Imagine Whirled Peas… In Your Face!
Attention all drivers: the next time you’re out cruising the boulevard and the person in front of you has a bumper sticker that says, “Honk if you love…” you’d better think twice about hitting that horn. As reported in the Washington Post , a recent study has shown that the presence of bumper stickers is a good indication of how aggressive a driver can be and how likely their aggression will turn to road rage. It is believed that up to two-thirds of accidents on the road can somehow be attributed to aggressive driving
The study , out of Colorado State University, found that bumper stickers, window decals, and vanity plates are all good predictors of whether a driver will exhibit belligerent behavior in the form of honking, tailgating or even worse. The reason for this is because bumper stickers are a form territorial behavior, and by adorning one’s car with personal messages, a driver is in essence marking his or her territory.
Furthermore, the possibility of aggression seems proportional to the number of decorations on the car; the greater the number of decals, the greater the chance that any sort of provocation, however innocent it may be, will result in an angry response. While drivers of undecorated cars probably experience strong feelings just as often, they tend to keep it to themselves, while drivers who personalize their vehicles with visible markers are more likely to act out their feelings.
Interestingly, it didn’t seem to matter what the message was. Whether it said “Jesus Saves,” or “Gut Dear” made no difference, just the stickers themselves predicted territorial behavior.
When you get down to it, it seems like territorial behavior has been around for as long as humans, and for that matter all animals, have coexisted. Defending one’s territory ensured a safe and stable environment to raise a family and gather food, free from competition. While the constraints of human survival are not as stringent in the modern industrialized world, territory is still territory, and the need to defend it could very well be hard-wired in all of us.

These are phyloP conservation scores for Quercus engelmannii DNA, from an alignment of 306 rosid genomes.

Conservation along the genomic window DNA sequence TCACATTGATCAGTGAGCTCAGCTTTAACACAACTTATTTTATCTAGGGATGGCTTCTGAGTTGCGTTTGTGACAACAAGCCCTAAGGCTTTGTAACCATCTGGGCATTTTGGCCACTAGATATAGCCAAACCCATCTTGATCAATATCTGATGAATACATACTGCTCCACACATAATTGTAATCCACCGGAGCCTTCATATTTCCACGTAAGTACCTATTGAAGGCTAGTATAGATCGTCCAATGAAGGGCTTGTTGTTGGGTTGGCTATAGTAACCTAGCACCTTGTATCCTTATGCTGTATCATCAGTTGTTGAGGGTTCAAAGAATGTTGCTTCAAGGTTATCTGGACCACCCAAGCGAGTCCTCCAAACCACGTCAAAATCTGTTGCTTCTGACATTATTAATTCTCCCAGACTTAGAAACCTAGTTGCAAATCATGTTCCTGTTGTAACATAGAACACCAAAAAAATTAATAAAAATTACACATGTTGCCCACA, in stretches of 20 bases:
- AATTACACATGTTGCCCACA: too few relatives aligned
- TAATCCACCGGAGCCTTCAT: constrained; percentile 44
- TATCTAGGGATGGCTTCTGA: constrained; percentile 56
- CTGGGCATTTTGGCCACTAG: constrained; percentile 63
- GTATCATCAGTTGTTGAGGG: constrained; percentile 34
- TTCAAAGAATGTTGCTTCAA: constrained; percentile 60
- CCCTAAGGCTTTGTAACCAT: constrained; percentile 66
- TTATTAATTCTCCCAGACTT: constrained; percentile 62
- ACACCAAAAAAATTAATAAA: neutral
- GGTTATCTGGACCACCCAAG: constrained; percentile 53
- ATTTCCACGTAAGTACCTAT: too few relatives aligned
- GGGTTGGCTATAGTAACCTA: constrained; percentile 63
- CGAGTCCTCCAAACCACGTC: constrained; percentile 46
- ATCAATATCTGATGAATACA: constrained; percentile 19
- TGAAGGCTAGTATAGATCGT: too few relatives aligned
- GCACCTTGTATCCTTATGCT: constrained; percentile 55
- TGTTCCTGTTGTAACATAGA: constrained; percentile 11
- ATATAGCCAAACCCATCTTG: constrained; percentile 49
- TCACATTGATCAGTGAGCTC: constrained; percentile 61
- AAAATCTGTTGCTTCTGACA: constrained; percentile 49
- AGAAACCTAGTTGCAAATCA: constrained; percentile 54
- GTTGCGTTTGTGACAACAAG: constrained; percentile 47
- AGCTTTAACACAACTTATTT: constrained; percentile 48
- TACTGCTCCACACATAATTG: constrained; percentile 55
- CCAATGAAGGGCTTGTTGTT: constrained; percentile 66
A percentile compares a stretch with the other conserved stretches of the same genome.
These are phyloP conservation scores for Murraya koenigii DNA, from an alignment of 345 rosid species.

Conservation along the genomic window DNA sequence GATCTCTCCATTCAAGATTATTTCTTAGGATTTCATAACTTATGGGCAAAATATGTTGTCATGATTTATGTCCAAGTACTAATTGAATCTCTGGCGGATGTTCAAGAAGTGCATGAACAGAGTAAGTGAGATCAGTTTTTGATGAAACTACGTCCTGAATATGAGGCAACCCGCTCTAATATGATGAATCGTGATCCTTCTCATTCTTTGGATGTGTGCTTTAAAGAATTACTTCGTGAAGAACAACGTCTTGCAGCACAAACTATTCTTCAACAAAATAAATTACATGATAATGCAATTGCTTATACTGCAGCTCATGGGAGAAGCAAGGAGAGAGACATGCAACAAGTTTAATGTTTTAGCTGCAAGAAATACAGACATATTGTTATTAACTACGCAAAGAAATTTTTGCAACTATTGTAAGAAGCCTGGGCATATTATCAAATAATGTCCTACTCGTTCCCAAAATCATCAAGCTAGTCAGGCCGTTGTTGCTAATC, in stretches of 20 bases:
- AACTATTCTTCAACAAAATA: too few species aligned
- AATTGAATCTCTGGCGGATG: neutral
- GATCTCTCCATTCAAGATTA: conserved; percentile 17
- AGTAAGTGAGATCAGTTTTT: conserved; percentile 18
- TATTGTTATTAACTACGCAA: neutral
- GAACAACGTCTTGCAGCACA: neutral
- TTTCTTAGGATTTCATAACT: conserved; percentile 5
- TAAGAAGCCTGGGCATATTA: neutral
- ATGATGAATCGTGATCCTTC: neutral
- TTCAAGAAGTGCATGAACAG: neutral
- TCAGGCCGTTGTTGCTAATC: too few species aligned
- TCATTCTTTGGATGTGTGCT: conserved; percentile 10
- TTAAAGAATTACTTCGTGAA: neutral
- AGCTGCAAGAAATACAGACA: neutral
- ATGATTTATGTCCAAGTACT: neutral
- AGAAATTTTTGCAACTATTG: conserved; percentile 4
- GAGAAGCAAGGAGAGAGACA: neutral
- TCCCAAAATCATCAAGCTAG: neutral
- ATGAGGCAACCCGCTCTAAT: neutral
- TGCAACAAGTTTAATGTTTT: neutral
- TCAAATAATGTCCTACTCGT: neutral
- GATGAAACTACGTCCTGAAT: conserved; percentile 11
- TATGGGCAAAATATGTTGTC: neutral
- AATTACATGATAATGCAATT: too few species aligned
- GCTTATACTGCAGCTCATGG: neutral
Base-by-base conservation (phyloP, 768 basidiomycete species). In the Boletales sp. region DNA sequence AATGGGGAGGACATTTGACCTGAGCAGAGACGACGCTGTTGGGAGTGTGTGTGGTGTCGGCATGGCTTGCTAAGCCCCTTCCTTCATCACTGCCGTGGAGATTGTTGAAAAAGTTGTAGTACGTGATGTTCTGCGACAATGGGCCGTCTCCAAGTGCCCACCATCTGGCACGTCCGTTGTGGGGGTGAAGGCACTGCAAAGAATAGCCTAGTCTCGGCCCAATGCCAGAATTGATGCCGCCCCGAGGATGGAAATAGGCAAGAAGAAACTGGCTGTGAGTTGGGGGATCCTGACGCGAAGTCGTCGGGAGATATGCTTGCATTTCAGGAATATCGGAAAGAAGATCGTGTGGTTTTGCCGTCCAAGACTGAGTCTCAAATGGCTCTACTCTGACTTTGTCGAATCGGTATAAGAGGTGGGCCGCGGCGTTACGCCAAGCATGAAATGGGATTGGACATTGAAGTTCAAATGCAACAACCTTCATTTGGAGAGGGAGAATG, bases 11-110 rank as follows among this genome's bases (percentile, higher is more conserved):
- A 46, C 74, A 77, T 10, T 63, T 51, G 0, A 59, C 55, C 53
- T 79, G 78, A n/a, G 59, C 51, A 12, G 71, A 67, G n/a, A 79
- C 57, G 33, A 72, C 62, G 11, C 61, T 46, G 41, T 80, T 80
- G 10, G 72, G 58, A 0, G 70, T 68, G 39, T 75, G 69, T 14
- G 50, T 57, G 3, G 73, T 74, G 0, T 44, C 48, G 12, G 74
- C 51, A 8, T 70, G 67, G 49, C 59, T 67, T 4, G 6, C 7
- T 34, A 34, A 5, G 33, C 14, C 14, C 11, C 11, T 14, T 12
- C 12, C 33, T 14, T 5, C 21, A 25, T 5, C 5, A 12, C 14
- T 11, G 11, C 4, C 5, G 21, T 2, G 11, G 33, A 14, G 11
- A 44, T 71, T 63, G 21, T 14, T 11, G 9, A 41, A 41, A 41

According to the authors of the study, territory takes on three basic forms. There is personal territory, like one’s home or car, temporary territory, like a job workspace, and public territory, which would, of course, include streets and roads.
It may be perfectly reasonable for someone to defend their car or home, but problems arise when the lines between public and private space begin to blur, as is the case with road rage. In other words, when drivers begin acting as if they owned the roads, which believe it or not happens now and then, then everybody besides themselves (including you and I) becomes a hindrance and a bother.
So the next time that you feel the need to honk your horn or drive too closely to the minivan in front of you, it might not hurt to check the windows and bumper for any stickers, because even if the children were honor roll students at the local middle school, that will in no way predict the behavior of their mom or dad.
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